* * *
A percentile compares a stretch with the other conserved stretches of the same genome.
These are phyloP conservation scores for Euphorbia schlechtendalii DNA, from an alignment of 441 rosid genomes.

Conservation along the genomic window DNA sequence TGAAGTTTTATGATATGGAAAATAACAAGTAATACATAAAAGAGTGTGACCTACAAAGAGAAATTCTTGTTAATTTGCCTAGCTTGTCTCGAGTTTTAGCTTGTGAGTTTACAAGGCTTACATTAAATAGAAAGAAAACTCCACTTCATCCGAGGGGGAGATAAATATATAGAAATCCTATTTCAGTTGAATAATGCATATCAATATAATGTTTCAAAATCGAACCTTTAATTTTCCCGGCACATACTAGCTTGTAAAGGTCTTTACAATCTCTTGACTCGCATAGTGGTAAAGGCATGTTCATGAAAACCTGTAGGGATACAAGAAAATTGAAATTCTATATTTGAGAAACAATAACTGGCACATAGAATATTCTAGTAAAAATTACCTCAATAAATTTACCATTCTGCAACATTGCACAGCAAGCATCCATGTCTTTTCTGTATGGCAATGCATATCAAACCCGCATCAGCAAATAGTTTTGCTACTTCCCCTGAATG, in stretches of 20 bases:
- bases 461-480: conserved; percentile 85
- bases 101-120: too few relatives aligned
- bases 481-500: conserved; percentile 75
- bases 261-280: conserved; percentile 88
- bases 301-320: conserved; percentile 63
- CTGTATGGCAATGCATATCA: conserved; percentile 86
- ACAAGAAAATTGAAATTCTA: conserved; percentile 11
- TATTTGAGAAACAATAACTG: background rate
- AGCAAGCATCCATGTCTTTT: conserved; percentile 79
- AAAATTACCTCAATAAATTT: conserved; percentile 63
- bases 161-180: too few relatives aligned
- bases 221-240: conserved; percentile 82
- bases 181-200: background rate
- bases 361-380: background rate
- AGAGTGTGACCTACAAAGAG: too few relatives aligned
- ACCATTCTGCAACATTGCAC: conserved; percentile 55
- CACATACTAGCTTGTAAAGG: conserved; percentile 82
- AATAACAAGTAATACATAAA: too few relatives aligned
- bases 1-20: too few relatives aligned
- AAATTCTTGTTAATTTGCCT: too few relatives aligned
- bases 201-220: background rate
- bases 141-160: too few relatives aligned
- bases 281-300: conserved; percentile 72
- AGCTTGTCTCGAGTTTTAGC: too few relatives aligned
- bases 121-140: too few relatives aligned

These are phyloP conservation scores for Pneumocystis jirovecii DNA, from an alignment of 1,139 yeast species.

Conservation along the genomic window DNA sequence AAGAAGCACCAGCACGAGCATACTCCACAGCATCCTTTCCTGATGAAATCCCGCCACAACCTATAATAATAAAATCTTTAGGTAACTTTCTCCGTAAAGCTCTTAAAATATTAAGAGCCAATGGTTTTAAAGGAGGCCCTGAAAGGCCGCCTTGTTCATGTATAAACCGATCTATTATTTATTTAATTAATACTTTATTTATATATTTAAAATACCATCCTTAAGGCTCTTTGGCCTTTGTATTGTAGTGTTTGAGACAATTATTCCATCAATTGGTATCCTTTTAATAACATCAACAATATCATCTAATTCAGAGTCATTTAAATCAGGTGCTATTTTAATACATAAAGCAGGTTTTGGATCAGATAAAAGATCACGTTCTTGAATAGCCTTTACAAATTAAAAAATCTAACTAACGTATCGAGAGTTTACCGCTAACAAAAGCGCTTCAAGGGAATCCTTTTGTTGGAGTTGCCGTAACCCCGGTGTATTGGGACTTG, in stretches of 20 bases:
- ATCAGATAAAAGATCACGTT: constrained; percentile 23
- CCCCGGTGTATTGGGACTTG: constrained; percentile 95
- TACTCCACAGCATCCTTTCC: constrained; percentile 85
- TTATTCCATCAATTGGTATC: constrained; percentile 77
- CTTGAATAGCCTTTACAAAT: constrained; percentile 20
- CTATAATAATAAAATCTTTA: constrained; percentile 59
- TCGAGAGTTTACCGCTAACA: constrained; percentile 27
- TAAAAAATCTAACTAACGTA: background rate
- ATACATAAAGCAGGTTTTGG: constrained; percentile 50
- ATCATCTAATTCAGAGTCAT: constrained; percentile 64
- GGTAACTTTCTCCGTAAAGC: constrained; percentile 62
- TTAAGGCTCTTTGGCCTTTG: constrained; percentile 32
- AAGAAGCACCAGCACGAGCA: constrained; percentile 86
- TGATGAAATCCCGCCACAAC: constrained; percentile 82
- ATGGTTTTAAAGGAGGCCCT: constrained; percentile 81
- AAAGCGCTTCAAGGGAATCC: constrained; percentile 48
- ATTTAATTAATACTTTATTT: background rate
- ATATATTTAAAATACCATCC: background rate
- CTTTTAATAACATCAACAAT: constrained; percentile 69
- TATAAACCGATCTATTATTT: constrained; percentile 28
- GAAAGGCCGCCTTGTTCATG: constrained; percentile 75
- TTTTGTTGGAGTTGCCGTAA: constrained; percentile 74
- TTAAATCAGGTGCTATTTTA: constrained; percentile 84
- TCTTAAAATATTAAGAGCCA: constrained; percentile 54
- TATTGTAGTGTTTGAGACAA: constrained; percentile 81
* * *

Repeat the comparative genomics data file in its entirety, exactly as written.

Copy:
A percentile compares a stretch with the other conserved stretches of the same genome.
These are phyloP conservation scores for Euphorbia schlechtendalii DNA, from an alignment of 441 rosid genomes.

Conservation along the genomic window DNA sequence TGAAGTTTTATGATATGGAAAATAACAAGTAATACATAAAAGAGTGTGACCTACAAAGAGAAATTCTTGTTAATTTGCCTAGCTTGTCTCGAGTTTTAGCTTGTGAGTTTACAAGGCTTACATTAAATAGAAAGAAAACTCCACTTCATCCGAGGGGGAGATAAATATATAGAAATCCTATTTCAGTTGAATAATGCATATCAATATAATGTTTCAAAATCGAACCTTTAATTTTCCCGGCACATACTAGCTTGTAAAGGTCTTTACAATCTCTTGACTCGCATAGTGGTAAAGGCATGTTCATGAAAACCTGTAGGGATACAAGAAAATTGAAATTCTATATTTGAGAAACAATAACTGGCACATAGAATATTCTAGTAAAAATTACCTCAATAAATTTACCATTCTGCAACATTGCACAGCAAGCATCCATGTCTTTTCTGTATGGCAATGCATATCAAACCCGCATCAGCAAATAGTTTTGCTACTTCCCCTGAATG, in stretches of 20 bases:
- bases 461-480: conserved; percentile 85
- bases 101-120: too few relatives aligned
- bases 481-500: conserved; percentile 75
- bases 261-280: conserved; percentile 88
- bases 301-320: conserved; percentile 63
- CTGTATGGCAATGCATATCA: conserved; percentile 86
- ACAAGAAAATTGAAATTCTA: conserved; percentile 11
- TATTTGAGAAACAATAACTG: background rate
- AGCAAGCATCCATGTCTTTT: conserved; percentile 79
- AAAATTACCTCAATAAATTT: conserved; percentile 63
- bases 161-180: too few relatives aligned
- bases 221-240: conserved; percentile 82
- bases 181-200: background rate
- bases 361-380: background rate
- AGAGTGTGACCTACAAAGAG: too few relatives aligned
- ACCATTCTGCAACATTGCAC: conserved; percentile 55
- CACATACTAGCTTGTAAAGG: conserved; percentile 82
- AATAACAAGTAATACATAAA: too few relatives aligned
- bases 1-20: too few relatives aligned
- AAATTCTTGTTAATTTGCCT: too few relatives aligned
- bases 201-220: background rate
- bases 141-160: too few relatives aligned
- bases 281-300: conserved; percentile 72
- AGCTTGTCTCGAGTTTTAGC: too few relatives aligned
- bases 121-140: too few relatives aligned

These are phyloP conservation scores for Pneumocystis jirovecii DNA, from an alignment of 1,139 yeast species.

Conservation along the genomic window DNA sequence AAGAAGCACCAGCACGAGCATACTCCACAGCATCCTTTCCTGATGAAATCCCGCCACAACCTATAATAATAAAATCTTTAGGTAACTTTCTCCGTAAAGCTCTTAAAATATTAAGAGCCAATGGTTTTAAAGGAGGCCCTGAAAGGCCGCCTTGTTCATGTATAAACCGATCTATTATTTATTTAATTAATACTTTATTTATATATTTAAAATACCATCCTTAAGGCTCTTTGGCCTTTGTATTGTAGTGTTTGAGACAATTATTCCATCAATTGGTATCCTTTTAATAACATCAACAATATCATCTAATTCAGAGTCATTTAAATCAGGTGCTATTTTAATACATAAAGCAGGTTTTGGATCAGATAAAAGATCACGTTCTTGAATAGCCTTTACAAATTAAAAAATCTAACTAACGTATCGAGAGTTTACCGCTAACAAAAGCGCTTCAAGGGAATCCTTTTGTTGGAGTTGCCGTAACCCCGGTGTATTGGGACTTG, in stretches of 20 bases:
- ATCAGATAAAAGATCACGTT: constrained; percentile 23
- CCCCGGTGTATTGGGACTTG: constrained; percentile 95
- TACTCCACAGCATCCTTTCC: constrained; percentile 85
- TTATTCCATCAATTGGTATC: constrained; percentile 77
- CTTGAATAGCCTTTACAAAT: constrained; percentile 20
- CTATAATAATAAAATCTTTA: constrained; percentile 59
- TCGAGAGTTTACCGCTAACA: constrained; percentile 27
- TAAAAAATCTAACTAACGTA: background rate
- ATACATAAAGCAGGTTTTGG: constrained; percentile 50
- ATCATCTAATTCAGAGTCAT: constrained; percentile 64
- GGTAACTTTCTCCGTAAAGC: constrained; percentile 62
- TTAAGGCTCTTTGGCCTTTG: constrained; percentile 32
- AAGAAGCACCAGCACGAGCA: constrained; percentile 86
- TGATGAAATCCCGCCACAAC: constrained; percentile 82
- ATGGTTTTAAAGGAGGCCCT: constrained; percentile 81
- AAAGCGCTTCAAGGGAATCC: constrained; percentile 48
- ATTTAATTAATACTTTATTT: background rate
- ATATATTTAAAATACCATCC: background rate
- CTTTTAATAACATCAACAAT: constrained; percentile 69
- TATAAACCGATCTATTATTT: constrained; percentile 28
- GAAAGGCCGCCTTGTTCATG: constrained; percentile 75
- TTTTGTTGGAGTTGCCGTAA: constrained; percentile 74
- TTAAATCAGGTGCTATTTTA: constrained; percentile 84
- TCTTAAAATATTAAGAGCCA: constrained; percentile 54
- TATTGTAGTGTTTGAGACAA: constrained; percentile 81